*Bonus:  Mental load is a concept I’ve been pondering since a friend shared this cartoon with me.  I’m not so into the He vs. She part of it at the moment, but I definitely buy into the “planning and organizing things is already a full time job” and the definition that stuck in my head: “Mental load means always having to remember”

Time and Potential

My life is full of potential.  My house is proof of it.  There is potential absolutely everywhere.  Clothes I could potentially wear, cookbooks filled with recipes I could potentially cook, chairs on which I could potentially sit – but never do.  A look just around my office/craft/laundry room shows off so much potential it almost makes me feel ill.  There is fabric I could potentially sew into amazing things, textbooks for that foreign language I could potentially learn, stacks of keepsakes I could potentially turn into something meaningful.

My digital life is no better.  I have e-books I could potentially read, useful websites with so much potential I had to bookmark them for later, software I could potentially master, photos I could potentially sort and share, but never quite get to actually doing it.  My phone is filled with contacts I could potentially call, and notes I’ve taken so I don’t forget random things that clearly have great potential.  And let’s not even talk about my Pinterest page.  No facet of my life is free from tremendous potential.  And I’m a little sick of looking at it and a lot tired of dusting it.  All that potential and no energy.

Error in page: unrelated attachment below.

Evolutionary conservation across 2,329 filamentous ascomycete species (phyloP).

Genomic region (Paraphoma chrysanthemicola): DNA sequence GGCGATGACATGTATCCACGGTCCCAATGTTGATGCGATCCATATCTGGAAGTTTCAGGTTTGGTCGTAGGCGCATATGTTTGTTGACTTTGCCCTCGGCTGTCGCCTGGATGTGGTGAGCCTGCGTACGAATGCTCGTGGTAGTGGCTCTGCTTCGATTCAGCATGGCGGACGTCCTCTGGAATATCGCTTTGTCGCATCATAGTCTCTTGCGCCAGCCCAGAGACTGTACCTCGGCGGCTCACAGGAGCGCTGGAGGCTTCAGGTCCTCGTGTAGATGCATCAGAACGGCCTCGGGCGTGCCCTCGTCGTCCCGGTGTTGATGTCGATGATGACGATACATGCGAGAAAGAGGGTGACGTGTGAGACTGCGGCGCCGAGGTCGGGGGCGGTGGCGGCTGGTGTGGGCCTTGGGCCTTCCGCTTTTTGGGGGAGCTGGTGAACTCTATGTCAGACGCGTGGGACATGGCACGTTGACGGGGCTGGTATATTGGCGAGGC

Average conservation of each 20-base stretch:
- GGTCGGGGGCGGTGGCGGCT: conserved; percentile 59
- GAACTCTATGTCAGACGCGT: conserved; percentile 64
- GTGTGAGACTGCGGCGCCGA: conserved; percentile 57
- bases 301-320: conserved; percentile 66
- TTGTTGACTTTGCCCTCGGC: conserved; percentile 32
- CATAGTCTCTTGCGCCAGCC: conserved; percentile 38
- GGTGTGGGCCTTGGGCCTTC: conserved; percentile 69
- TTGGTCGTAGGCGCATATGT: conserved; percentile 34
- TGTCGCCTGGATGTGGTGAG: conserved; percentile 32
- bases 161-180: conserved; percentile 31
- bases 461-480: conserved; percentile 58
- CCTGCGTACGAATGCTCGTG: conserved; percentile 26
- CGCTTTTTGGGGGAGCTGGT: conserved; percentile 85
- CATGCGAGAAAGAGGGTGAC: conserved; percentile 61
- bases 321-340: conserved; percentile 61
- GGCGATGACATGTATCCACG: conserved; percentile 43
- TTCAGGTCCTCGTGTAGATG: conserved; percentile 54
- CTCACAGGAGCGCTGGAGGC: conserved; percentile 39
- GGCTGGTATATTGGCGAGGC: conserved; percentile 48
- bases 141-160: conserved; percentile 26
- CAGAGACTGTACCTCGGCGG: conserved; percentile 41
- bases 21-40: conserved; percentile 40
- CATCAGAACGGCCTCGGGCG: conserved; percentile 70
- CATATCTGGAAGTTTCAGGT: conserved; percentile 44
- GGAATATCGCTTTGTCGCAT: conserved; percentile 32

I’ve got a soap making kit, I could potentially make a batch for a clean start.  I could ditch it all. I could rearrange it all so at least I felt like I accomplished something.  I could keep having a daily stare down with it or accept potential as part of my existence.  I could even write a captivating conclusion to this post.  Potentially.

Hubby was feeling the same potential  when he wanted to be feeling progress (specifically about our house).  But then he had the big idea for us to schedule out the next four weeks in 30 minute increments to make time for all the house projects we need to get to.  Yeah you read that right. He wanted every 30 minutes for the next four weeks to have a plan.  It’s potentially a little crazy and potentially a little brilliant.

How we did it:

  • We set an overall goal. If you don’t have a specific time related thing you want to accomplish, this isn’t going to be super useful. For us it was dedicating time to finish all the lingering projects around the house.
  • We set a time period. I’m a big believer that you can do anything for a month, so we picked 4 weeks and decided to start on a Monday.